NLM: What work do members of the community do?

Our first work is prayer and our own conversion of life. Then there is the necessary work of discernment and formation of candidates. After that follow all the usual administrative and household tasks, from cooking to cleaning to answering correspondence and paying bills.

We also run a small shop and produce some of the things sold there ourselves, as well as print cards and other items. We hope to do a little publishing. We have the use of a little land to grow food. Sometimes we tutor people in liturgical or academic areas or do other intellectual work. We welcome guests and retreatants and provide some pastoral care for people in the older rites. From time to time we assist the bishop with different projects.

Apart from the basics, our work will be a response to the opportunities, talents and needs that God’s Providence sends, provided always that these do not eclipse the work of God.

NLM: Where are you situated? Is it possible for people to visit?

We are in a village high up in the midst of “the Maures” mountain range, between Fréjus and Toulon, in Provence. We are a little over ten kilometres from the Mediterranean sea, and are twenty kilometres north of Saint-Tropez. It is an exceptionally beautiful region, and our village enjoys the benefits of being small and quiet. It has splendid views, with extensive mountain walks – ideal for people on retreat. We have posted some pictures on our website.

Yes, visitors are always welcome, be that to attend the Office or Mass (all of which are open to the public), or for a few days of rest or retreat. Male guests who would like to stay in the monastery should always contact us in advance of course, but hospitality is an important part of our vocation.

Regarding getting here, there are some buses that come to the village – more on weekends and in the summer – and there is a major railway station (Les Arcs) not that far away. However car is the most convenient means of transport and there is a good road up here from the coast, and another from the major Provencal autoroute (A8). We are not thirty minutes drive from either.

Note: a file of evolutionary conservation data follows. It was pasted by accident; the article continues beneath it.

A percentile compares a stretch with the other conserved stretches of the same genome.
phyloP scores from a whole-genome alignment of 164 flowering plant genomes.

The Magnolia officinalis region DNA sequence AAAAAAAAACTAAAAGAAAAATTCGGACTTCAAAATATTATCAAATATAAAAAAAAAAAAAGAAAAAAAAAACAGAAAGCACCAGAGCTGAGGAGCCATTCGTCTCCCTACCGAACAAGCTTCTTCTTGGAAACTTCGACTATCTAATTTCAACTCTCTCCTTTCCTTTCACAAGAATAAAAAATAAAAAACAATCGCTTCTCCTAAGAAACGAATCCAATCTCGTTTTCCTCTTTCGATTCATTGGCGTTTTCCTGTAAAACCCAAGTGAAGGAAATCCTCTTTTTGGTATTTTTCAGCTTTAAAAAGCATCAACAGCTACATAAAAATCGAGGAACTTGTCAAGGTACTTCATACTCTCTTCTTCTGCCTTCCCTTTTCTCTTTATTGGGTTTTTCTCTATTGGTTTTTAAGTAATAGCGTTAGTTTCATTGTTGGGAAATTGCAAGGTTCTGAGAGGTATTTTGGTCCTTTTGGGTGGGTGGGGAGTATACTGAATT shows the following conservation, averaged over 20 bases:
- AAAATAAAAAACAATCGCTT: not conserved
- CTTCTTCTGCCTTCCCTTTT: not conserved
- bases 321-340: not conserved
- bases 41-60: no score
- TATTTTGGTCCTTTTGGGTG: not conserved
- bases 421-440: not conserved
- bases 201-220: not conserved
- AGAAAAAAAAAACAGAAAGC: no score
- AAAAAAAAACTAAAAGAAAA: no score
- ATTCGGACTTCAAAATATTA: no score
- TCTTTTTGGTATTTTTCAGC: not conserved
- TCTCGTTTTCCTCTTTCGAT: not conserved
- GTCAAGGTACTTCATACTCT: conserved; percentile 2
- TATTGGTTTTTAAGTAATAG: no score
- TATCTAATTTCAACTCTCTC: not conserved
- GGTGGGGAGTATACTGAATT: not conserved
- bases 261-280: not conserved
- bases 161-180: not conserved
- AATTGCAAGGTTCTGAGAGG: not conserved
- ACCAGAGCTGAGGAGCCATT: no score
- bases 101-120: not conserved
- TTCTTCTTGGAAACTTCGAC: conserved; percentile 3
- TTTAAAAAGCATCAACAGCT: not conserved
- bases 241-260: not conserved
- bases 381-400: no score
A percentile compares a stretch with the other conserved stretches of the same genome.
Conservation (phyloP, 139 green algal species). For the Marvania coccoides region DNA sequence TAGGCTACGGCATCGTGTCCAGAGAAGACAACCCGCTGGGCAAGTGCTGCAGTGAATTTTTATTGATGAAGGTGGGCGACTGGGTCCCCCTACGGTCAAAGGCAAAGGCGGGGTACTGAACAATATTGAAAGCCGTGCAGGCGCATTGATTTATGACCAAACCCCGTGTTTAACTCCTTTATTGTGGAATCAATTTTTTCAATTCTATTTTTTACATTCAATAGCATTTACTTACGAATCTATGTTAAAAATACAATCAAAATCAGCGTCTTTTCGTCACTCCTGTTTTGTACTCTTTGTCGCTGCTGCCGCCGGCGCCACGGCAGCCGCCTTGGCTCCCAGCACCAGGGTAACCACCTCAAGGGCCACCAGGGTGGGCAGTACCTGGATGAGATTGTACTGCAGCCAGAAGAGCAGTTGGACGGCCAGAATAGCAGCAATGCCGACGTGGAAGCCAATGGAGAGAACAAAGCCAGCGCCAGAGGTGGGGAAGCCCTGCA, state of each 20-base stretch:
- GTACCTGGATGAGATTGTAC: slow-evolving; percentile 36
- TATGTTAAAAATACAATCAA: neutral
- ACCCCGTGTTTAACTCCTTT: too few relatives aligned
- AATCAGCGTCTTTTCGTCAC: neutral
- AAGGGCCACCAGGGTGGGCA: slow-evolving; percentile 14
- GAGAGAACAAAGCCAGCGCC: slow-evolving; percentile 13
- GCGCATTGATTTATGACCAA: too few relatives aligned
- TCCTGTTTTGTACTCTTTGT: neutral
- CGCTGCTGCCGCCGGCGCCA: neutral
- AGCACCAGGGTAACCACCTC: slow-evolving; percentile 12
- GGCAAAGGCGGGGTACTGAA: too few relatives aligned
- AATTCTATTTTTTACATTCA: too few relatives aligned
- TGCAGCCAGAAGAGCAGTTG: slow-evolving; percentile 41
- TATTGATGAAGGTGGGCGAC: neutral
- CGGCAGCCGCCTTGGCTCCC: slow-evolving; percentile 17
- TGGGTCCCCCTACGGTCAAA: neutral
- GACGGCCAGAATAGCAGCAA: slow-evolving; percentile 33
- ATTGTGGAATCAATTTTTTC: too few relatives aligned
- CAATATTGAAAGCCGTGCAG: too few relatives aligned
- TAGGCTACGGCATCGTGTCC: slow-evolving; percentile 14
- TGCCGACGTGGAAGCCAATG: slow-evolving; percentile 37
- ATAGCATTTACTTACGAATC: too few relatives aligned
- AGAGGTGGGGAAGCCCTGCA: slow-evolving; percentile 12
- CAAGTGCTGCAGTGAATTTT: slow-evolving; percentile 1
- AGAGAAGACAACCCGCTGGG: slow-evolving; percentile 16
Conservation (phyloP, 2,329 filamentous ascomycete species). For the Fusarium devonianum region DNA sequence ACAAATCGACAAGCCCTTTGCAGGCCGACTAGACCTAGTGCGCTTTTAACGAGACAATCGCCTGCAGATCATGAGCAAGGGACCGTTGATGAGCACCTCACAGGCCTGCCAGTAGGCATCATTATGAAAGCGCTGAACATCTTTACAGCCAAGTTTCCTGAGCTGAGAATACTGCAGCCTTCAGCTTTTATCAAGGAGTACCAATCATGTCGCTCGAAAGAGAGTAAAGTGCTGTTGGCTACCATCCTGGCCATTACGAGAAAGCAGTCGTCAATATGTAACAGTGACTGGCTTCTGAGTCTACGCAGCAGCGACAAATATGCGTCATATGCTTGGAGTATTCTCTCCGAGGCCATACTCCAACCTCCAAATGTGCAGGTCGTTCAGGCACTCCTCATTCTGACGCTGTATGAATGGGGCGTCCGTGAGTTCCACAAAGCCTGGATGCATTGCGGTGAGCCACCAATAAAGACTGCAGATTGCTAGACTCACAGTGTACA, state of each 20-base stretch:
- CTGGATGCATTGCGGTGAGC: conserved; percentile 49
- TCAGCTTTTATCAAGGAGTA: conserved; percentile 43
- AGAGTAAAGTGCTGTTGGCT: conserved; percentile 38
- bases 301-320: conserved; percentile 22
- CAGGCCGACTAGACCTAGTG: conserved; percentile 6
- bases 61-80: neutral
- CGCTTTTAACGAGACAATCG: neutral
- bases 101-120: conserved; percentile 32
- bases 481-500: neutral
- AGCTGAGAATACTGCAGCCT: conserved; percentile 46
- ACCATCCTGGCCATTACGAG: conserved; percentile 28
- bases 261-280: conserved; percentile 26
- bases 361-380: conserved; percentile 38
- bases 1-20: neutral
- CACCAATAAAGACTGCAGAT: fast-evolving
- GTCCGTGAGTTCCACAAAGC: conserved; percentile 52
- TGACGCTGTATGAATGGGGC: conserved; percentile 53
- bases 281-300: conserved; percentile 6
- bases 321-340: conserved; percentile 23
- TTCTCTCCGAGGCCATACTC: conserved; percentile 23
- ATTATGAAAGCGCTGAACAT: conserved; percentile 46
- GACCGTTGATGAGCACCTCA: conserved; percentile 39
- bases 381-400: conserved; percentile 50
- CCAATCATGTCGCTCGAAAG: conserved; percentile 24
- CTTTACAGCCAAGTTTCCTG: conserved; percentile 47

NLM: How can people support the monastery?

Firstly I must record our gratitude for the many benefactions, small and large, we have received to date. We have been continually moved by the goodness of God’s Providence working through so many generous hearts. That we have been able to make a good start to our life here is in no small part due to the charity of these individuals – whose acts are known to Almighty God – and for whom we pray each day and offer Mass each month.

That said, as I said earlier, yes, we have need to become financially independent quickly. With the arrival of new vocations that need is not small. Support and benefactions are always welcome, and are a true blessing. Whilst our website mentions various ways of supporting us – from buying goods through our Amazon links, sending something from our wish list at Amazon (we do need to build up our library especially), purchasing from our monastery shop, making a donation, sending Mass offerings, etc. – we are also conscious that we must work hard and develop both industries and income ourselves. That requires both personnel and capital – but God’s Providence will not fail us so long as we are faithful to our monastic vocation.

NLM: Do you have an oblate programme?

Yes, and we had the joy of clothing our first oblate-novice, a diocesan priest and great friend of the monastery, shortly after our inauguration. Oblates are our extended family, as it were, and share in the spiritual fruits of our prayer as we benefit from their fraternity and support. Catholic men and women who are interested in oblature should consult our website.

NLM: Dom Aidan, what does the future hold for the Monastère Saint-Benoît?

It holds the next monastic office, the next opportunity to exercise fraternal charity amongst the brethren, the next occasion to endure suffering in faith and hope, the next opportunity to welcome as Christ the person who comes to the monastery who perhaps is not even aware of the need to search for God. And if I am faithful to what the Rule commands of me in each of these circumstances, the future holds – no, it promises – that God shall be praised and found, and that in this I shall be more conformed to Him.

Certainly, we have hopes and plans, but Providence will shuffle them and deal her own hand according to a greater Plan. We shall see what the future holds. But if this community can be faithful to the Rule and attentive to the voice of God, the future, whatever it brings, will be of God.

God bless you and all your readers!

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For more information on the monastery:

Monastère Saint-Benoît
2, rue de la Croix
83680 La Garde-Freinet


© Monastère Saint-Benoît 2012